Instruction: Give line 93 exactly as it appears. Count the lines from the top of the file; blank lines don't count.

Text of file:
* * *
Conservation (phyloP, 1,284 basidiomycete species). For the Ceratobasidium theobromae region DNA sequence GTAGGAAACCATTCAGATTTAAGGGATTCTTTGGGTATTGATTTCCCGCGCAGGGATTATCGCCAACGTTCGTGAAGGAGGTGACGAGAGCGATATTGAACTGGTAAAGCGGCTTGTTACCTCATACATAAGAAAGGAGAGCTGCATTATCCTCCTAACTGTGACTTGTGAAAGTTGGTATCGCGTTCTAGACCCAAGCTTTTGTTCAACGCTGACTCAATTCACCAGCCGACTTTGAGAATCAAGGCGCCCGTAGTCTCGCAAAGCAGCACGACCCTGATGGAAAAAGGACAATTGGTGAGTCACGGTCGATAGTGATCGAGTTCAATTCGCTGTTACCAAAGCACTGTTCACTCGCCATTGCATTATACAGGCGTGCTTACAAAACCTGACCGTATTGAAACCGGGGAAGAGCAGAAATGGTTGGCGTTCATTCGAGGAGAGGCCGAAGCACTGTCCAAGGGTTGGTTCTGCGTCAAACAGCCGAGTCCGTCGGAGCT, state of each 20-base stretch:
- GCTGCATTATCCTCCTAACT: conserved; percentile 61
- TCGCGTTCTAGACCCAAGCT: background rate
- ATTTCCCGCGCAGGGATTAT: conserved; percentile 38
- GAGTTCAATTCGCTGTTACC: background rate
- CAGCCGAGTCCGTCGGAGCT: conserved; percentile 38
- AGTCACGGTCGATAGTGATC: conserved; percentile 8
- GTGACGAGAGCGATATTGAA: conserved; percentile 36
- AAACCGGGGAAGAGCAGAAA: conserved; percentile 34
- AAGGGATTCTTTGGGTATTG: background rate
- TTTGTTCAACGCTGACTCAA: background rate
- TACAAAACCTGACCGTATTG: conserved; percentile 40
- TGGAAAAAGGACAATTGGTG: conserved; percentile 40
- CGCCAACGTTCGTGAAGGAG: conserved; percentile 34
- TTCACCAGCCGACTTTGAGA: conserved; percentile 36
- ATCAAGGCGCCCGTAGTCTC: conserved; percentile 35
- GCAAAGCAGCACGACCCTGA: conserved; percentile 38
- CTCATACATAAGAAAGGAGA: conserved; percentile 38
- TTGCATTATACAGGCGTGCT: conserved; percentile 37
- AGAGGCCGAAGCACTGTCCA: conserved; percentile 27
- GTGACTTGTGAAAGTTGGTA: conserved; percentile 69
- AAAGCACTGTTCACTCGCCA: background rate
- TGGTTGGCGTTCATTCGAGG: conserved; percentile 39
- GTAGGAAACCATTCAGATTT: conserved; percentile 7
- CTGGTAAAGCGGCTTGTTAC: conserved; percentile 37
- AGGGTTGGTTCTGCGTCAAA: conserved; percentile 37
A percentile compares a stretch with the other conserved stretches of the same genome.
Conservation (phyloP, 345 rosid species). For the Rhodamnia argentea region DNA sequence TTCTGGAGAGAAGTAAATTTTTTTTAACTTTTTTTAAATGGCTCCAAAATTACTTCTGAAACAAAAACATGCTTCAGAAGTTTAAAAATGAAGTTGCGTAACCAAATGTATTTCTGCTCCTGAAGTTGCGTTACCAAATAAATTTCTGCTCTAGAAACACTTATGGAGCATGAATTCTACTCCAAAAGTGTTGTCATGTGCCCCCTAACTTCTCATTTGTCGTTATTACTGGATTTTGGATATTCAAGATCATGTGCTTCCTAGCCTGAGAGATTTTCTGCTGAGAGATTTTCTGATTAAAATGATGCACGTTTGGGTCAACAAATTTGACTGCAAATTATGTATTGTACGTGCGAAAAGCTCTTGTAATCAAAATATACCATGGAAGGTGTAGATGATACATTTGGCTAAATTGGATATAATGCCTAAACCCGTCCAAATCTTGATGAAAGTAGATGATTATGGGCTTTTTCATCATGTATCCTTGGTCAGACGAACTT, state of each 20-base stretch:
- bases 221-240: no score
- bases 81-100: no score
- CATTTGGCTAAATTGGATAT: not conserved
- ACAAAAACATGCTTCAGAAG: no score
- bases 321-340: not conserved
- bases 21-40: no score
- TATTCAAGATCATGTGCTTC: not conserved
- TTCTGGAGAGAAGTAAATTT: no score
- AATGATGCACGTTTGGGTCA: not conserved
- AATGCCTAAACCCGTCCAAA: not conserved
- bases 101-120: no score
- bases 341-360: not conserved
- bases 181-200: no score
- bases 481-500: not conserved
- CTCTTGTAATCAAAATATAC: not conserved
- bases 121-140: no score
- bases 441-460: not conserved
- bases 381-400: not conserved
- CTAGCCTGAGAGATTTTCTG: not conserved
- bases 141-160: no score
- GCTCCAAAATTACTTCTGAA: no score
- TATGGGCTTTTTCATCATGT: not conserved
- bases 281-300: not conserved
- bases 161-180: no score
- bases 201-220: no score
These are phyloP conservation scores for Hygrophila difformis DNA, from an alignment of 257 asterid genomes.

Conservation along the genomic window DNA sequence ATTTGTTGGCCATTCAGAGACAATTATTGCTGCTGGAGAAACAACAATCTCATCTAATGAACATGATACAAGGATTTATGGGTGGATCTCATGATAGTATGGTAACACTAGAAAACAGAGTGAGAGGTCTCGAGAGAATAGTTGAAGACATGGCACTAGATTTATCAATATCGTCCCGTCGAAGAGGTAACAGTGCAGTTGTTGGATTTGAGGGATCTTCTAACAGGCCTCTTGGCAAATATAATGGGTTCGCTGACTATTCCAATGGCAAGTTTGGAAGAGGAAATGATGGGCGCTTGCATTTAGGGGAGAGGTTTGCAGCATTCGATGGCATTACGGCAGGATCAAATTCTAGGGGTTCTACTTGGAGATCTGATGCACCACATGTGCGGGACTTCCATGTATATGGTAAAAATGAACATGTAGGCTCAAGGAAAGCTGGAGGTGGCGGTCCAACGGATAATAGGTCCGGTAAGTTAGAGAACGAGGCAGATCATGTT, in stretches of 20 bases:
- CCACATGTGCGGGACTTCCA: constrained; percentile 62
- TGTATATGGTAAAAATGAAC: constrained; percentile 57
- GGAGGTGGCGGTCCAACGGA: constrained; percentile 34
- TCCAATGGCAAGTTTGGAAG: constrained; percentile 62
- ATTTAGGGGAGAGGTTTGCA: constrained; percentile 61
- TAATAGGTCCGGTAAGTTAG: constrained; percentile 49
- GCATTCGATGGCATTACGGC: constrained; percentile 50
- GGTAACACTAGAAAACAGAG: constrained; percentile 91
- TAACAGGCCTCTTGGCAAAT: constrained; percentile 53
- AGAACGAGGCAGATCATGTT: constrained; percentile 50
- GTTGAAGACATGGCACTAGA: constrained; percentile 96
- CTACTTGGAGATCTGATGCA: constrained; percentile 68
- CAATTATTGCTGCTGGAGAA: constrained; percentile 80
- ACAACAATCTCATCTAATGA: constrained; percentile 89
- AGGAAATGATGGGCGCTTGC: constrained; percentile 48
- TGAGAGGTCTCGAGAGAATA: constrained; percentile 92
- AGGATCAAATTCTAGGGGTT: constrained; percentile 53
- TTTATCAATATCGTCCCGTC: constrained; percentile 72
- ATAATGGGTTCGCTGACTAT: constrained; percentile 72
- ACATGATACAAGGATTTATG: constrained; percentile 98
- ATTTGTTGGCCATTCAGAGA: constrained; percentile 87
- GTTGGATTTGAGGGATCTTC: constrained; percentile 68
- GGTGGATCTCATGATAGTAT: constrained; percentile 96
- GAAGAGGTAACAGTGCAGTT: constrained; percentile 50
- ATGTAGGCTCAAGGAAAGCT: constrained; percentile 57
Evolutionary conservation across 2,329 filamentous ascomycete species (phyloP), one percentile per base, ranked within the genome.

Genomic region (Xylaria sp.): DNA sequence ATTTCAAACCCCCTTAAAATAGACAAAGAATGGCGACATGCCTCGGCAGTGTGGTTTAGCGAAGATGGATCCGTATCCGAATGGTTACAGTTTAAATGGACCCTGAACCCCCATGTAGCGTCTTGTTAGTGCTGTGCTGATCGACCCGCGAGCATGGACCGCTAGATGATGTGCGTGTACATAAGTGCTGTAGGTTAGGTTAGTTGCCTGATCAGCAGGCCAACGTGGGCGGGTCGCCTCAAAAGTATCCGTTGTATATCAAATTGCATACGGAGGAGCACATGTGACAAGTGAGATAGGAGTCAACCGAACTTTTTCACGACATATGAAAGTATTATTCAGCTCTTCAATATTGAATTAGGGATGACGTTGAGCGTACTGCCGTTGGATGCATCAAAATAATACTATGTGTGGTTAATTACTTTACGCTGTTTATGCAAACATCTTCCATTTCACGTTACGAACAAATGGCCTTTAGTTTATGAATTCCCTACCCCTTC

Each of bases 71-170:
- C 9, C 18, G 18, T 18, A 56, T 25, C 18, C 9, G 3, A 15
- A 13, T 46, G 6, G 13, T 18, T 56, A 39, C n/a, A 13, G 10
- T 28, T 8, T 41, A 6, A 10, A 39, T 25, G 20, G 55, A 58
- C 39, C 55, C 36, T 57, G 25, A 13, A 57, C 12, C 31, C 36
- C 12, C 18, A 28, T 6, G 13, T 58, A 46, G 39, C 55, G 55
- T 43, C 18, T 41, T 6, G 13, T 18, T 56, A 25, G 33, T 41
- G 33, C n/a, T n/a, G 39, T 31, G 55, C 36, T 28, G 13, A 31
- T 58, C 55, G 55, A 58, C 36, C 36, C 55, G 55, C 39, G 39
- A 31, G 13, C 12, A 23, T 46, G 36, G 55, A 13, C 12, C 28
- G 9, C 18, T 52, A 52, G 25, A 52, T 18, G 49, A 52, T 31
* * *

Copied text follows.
- G 9, C 18, T 52, A 52, G 25, A 52, T 18, G 49, A 52, T 31